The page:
It has come to represent an iconic moment of menace, the kind that teenage boys like to recite to their friends or uninspired stand-up comics like to reference in their routines. What not everyone may realize is that this line, as originally performed in the film by a young Robert De Niro, is spoken to a mirror and that it's meant to convey not genuine menace but childish playacting. "Taxi Driver," shown last Monday as part of St. Olaf's semester-long Classic American Film Festival, can strike viewers as a kind of toxic time capsule from the year when it was released, 1976, by most accounts a low point in American history.
For those familiar with New York City, the film is particularly interesting for how it captures the look of the city in those days, with a Times Square still crammed with porno theaters and peep shows instead of corporate showcase stores.
De Niro's role as the title character, Travis Bickle, is also very much of its time. Bickle is a disturbed ex-Marine and Vietnam veteran who seems cut off from any kind of mainstream society. Friendless, jobless and unable to sleep nights, he takes a night shift driving a cab as an excuse for exploring and prowling around a city that seems to alternately repel and fascinate him. He becomes obsessed from afar with a beautiful woman (Cybill Shepherd), a campaign worker for a smarmy presidential candidate. He also becomes fixated on "saving" a 12-year-old hooker (Jodie Foster, playing her age) from her pimp, played by a scary, charismatic Harvey Keitel.
Many other films of the time, from "Rolling Thunder" (1976) to "First Blood" (1981), cast vets in the same role, as killers who can't stop fighting even after returning home. Where "Taxi Driver" differs from most of its brethren is in how it accords compassion towards its alienating "hero" by refusing to romanticize him.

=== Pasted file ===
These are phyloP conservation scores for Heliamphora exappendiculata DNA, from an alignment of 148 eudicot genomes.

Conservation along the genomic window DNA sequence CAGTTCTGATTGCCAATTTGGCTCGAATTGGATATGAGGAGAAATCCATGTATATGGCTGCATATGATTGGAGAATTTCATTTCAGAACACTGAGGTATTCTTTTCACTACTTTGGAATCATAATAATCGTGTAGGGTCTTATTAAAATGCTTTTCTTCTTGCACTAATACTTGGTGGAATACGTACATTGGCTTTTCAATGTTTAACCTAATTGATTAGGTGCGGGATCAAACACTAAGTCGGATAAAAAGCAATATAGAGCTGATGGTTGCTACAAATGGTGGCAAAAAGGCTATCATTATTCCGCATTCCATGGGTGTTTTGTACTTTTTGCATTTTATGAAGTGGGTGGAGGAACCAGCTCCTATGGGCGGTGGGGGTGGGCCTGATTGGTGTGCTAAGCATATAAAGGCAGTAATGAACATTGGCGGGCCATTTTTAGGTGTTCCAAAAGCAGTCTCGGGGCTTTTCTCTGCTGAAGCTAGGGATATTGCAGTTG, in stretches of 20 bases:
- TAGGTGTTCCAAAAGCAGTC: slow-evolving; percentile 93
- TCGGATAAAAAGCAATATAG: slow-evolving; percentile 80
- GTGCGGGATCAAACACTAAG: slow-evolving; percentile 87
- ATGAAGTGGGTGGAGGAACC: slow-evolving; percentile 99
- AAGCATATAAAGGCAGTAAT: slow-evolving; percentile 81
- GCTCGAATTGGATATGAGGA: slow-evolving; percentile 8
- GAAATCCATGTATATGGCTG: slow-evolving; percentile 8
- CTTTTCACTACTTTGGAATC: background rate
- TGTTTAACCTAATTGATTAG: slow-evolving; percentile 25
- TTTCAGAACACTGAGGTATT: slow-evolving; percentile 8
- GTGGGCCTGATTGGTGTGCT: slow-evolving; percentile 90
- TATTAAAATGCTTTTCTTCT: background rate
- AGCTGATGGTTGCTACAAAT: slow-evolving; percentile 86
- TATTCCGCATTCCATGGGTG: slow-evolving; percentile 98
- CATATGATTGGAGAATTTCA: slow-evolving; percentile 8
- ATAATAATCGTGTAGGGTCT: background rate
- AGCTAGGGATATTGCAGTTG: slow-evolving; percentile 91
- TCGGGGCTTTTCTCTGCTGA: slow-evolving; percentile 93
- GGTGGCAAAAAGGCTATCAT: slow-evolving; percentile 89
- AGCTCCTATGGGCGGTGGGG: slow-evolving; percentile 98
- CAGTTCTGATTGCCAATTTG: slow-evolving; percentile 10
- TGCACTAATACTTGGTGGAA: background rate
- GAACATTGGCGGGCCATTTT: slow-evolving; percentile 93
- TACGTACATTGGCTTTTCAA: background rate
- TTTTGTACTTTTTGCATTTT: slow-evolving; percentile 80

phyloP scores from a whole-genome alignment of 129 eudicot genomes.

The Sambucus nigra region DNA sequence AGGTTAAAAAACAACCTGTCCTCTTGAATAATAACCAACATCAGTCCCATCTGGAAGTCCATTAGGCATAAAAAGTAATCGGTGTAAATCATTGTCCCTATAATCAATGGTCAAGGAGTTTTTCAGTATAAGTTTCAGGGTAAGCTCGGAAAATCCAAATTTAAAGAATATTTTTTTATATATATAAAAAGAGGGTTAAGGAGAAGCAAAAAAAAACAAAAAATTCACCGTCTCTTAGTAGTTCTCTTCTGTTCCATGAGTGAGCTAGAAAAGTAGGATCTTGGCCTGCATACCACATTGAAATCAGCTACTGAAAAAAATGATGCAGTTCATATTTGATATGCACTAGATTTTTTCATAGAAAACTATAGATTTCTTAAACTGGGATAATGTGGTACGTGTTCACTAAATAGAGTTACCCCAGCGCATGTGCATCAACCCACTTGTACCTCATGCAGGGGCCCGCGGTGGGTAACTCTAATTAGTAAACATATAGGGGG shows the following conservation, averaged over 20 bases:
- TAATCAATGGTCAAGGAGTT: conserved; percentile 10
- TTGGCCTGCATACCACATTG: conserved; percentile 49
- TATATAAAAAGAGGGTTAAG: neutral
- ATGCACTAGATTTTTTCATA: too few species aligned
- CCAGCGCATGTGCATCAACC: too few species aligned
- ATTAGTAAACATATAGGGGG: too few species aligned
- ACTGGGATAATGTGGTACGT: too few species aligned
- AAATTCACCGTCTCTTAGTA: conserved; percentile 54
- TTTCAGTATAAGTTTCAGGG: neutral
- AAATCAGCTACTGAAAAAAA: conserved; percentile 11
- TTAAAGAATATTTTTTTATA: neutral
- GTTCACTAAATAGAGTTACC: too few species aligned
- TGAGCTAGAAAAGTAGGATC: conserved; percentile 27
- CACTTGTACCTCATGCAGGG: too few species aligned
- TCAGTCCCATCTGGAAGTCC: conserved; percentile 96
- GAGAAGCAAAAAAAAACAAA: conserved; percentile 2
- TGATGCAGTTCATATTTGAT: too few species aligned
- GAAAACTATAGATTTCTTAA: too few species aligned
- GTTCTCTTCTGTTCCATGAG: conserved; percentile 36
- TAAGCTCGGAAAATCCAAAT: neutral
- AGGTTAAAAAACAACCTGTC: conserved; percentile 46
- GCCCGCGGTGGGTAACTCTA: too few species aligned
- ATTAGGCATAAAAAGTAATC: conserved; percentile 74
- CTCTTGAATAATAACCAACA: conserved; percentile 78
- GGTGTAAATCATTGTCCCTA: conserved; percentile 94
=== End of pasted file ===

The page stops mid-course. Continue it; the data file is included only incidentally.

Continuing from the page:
Travis Bickle is not a Rambo; he's more like an armed Walter Mitty, imagining himself as a Hollywood action hero in a world more nuanced and complex than he can account for. When the film eventually builds to some startling acts of violence, it's to explore Bickle's personal demons and their lasting repercussions absent from the Schwarzenegger-Stallone brand of films.
"Taxi Driver" is an intense film; it doesn't exactly make for a relaxing Friday night's entertainment. It turns off as many people as it captivates, the latter including Academy Award voters, who in 1976 awarded Best Picture to the crowd-pleasing, comparatively mediocre "Rocky."
Still, for anyone seriously interested in film, "Taxi Driver" is invaluable, a great introduction to the many talented people who worked on it. For its young director Martin Scorsese, it followed up on the promise of his autobiographical "Mean Streets" (1973) with a feverish visual style that established him as one of America's finest filmmakers.
Some of his best work has been with screenwriter Paul Schrader, an interesting director in his own right ("Blue Collar," "Cat People"). While most of the actors and filmmakers involved were at the start of their careers, one was at the very end of his: composer Bernard Herrmann, who worked on "Citizen Kane" and innumerable Hitchcock pictures, and who died just hours after completing the film's moody, sleazy, jazz-inflected score.
For all of these people, "Taxi Driver" represents one of the high points of their work, and it still stands as one of the high points of American movies.